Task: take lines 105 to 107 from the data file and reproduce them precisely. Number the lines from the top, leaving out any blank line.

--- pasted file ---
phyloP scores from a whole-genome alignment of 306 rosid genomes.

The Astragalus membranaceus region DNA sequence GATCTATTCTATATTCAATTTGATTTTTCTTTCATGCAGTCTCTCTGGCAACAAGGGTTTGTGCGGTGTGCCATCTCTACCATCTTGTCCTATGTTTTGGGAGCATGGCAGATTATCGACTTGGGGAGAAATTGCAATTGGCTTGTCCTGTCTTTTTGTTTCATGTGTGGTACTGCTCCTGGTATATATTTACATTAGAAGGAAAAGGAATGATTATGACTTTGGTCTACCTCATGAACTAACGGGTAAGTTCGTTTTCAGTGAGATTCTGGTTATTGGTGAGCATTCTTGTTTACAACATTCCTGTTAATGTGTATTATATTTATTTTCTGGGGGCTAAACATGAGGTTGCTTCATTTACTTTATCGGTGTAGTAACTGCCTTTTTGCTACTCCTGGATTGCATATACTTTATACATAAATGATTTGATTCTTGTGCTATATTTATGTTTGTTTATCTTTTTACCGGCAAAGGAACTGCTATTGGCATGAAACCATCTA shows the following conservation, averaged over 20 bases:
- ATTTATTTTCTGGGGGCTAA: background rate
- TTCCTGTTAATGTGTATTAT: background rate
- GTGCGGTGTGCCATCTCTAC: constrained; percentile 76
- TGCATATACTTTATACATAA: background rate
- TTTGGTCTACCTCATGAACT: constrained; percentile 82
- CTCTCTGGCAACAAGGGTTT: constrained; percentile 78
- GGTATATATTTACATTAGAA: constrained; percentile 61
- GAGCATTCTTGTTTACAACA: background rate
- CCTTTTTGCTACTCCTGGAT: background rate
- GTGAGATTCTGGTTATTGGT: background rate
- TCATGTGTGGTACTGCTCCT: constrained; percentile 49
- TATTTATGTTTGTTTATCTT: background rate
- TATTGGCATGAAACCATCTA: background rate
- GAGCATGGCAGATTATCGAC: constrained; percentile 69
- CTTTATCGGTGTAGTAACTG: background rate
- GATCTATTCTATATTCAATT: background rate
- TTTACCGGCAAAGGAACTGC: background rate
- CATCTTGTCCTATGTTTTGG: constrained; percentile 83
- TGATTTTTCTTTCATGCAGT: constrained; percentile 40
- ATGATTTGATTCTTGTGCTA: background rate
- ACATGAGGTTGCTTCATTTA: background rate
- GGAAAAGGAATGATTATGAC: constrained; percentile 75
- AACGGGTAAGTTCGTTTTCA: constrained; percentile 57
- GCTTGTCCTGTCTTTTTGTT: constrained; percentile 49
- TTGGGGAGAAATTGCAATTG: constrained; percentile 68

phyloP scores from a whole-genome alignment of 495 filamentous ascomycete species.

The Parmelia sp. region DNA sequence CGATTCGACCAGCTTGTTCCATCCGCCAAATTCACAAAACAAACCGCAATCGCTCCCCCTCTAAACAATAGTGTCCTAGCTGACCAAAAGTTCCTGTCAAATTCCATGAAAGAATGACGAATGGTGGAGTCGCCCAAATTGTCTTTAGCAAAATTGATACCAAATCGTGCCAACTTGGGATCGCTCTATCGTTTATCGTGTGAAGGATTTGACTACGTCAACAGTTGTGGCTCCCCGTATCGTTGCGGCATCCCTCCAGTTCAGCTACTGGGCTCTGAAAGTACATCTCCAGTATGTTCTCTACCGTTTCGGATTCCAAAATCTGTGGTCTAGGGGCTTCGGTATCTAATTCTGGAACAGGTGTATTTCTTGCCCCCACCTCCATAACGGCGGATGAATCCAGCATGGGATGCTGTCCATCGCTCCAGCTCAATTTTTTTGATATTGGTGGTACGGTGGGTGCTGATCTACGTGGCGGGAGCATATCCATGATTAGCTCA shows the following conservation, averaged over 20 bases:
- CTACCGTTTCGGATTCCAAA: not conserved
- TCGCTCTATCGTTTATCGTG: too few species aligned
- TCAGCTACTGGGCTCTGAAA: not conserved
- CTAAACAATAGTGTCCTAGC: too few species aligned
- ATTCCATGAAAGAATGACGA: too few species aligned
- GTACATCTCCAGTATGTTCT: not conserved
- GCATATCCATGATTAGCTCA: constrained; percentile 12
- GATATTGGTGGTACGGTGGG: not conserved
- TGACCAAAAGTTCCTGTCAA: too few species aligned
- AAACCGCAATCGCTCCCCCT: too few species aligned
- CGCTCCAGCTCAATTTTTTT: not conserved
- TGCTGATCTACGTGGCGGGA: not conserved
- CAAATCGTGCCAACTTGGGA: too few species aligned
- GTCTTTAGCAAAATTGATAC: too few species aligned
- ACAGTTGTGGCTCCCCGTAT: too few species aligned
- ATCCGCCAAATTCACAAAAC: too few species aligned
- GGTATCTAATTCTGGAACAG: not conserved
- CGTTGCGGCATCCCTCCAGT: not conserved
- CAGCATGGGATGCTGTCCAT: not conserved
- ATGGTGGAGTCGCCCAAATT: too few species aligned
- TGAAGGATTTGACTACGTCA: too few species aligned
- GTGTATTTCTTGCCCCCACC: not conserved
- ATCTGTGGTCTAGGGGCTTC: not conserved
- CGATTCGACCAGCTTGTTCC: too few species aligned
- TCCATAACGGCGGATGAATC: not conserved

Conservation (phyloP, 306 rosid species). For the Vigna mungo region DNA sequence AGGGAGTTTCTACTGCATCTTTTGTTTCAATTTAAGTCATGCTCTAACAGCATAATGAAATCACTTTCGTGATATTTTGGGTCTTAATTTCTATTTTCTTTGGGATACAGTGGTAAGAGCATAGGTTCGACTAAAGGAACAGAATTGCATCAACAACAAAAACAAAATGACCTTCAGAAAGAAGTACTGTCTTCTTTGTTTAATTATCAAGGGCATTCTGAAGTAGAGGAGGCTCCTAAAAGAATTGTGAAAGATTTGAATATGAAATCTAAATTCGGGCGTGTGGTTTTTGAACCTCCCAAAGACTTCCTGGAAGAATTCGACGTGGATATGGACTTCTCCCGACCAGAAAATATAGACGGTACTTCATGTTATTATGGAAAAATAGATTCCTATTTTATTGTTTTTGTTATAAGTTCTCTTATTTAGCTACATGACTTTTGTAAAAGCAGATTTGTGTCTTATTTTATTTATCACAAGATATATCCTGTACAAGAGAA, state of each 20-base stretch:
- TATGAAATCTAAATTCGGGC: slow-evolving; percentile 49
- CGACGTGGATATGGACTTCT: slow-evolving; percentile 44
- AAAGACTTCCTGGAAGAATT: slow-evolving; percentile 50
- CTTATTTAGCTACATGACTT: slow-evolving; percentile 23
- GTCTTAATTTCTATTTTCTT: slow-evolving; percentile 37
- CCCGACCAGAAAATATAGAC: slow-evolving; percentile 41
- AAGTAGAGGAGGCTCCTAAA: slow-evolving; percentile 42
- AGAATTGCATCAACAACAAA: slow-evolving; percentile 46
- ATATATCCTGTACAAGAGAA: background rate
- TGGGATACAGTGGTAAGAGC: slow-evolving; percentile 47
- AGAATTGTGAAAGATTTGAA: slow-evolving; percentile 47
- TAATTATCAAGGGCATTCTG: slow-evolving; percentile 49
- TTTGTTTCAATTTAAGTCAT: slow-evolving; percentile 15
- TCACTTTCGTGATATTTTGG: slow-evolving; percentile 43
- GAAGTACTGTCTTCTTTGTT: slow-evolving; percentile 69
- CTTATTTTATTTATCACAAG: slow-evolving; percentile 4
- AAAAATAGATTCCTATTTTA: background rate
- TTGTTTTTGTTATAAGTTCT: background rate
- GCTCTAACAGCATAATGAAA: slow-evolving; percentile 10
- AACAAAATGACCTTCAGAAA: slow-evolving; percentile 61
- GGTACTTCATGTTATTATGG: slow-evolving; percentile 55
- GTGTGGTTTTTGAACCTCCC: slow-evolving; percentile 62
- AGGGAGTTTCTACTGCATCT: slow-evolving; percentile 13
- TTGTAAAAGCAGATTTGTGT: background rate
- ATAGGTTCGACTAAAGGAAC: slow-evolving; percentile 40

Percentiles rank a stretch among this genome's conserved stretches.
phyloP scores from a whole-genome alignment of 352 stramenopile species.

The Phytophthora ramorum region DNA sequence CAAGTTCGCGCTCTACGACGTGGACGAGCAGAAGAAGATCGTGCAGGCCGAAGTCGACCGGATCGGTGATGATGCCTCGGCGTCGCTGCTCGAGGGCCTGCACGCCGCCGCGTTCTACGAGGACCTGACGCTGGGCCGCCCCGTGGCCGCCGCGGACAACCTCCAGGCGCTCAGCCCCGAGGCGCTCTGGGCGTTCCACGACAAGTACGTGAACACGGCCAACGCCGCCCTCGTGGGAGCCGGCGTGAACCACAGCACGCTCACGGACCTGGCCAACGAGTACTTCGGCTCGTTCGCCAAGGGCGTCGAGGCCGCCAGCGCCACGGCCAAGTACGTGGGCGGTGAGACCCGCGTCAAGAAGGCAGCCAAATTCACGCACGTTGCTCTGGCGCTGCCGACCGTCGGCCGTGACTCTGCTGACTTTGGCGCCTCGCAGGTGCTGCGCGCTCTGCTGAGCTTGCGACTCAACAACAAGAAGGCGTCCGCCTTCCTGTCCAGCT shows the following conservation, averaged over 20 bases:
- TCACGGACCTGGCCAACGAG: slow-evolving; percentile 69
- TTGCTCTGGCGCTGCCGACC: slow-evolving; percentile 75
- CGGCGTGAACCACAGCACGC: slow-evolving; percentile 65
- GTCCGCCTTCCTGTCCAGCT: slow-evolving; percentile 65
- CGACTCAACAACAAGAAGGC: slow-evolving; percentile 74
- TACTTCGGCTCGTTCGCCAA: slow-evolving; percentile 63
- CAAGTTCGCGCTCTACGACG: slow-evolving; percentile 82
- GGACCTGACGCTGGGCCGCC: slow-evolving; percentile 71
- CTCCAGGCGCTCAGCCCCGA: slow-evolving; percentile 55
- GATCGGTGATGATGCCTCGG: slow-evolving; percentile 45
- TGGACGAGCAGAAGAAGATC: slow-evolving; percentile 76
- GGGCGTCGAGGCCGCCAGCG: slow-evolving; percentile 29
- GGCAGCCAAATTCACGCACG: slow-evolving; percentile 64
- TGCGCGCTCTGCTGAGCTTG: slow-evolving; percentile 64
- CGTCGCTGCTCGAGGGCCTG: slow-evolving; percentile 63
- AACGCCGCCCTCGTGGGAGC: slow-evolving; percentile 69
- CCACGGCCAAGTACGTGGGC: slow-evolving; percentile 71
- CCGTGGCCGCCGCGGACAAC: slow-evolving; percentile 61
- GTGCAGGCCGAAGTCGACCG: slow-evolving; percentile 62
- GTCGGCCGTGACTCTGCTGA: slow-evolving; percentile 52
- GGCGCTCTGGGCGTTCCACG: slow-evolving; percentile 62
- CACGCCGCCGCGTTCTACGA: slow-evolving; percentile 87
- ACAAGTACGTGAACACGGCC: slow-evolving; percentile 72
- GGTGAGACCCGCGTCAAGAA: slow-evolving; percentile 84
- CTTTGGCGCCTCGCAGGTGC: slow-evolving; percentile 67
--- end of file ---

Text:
- CACGCCGCCGCGTTCTACGA: slow-evolving; percentile 87
- ACAAGTACGTGAACACGGCC: slow-evolving; percentile 72
- GGTGAGACCCGCGTCAAGAA: slow-evolving; percentile 84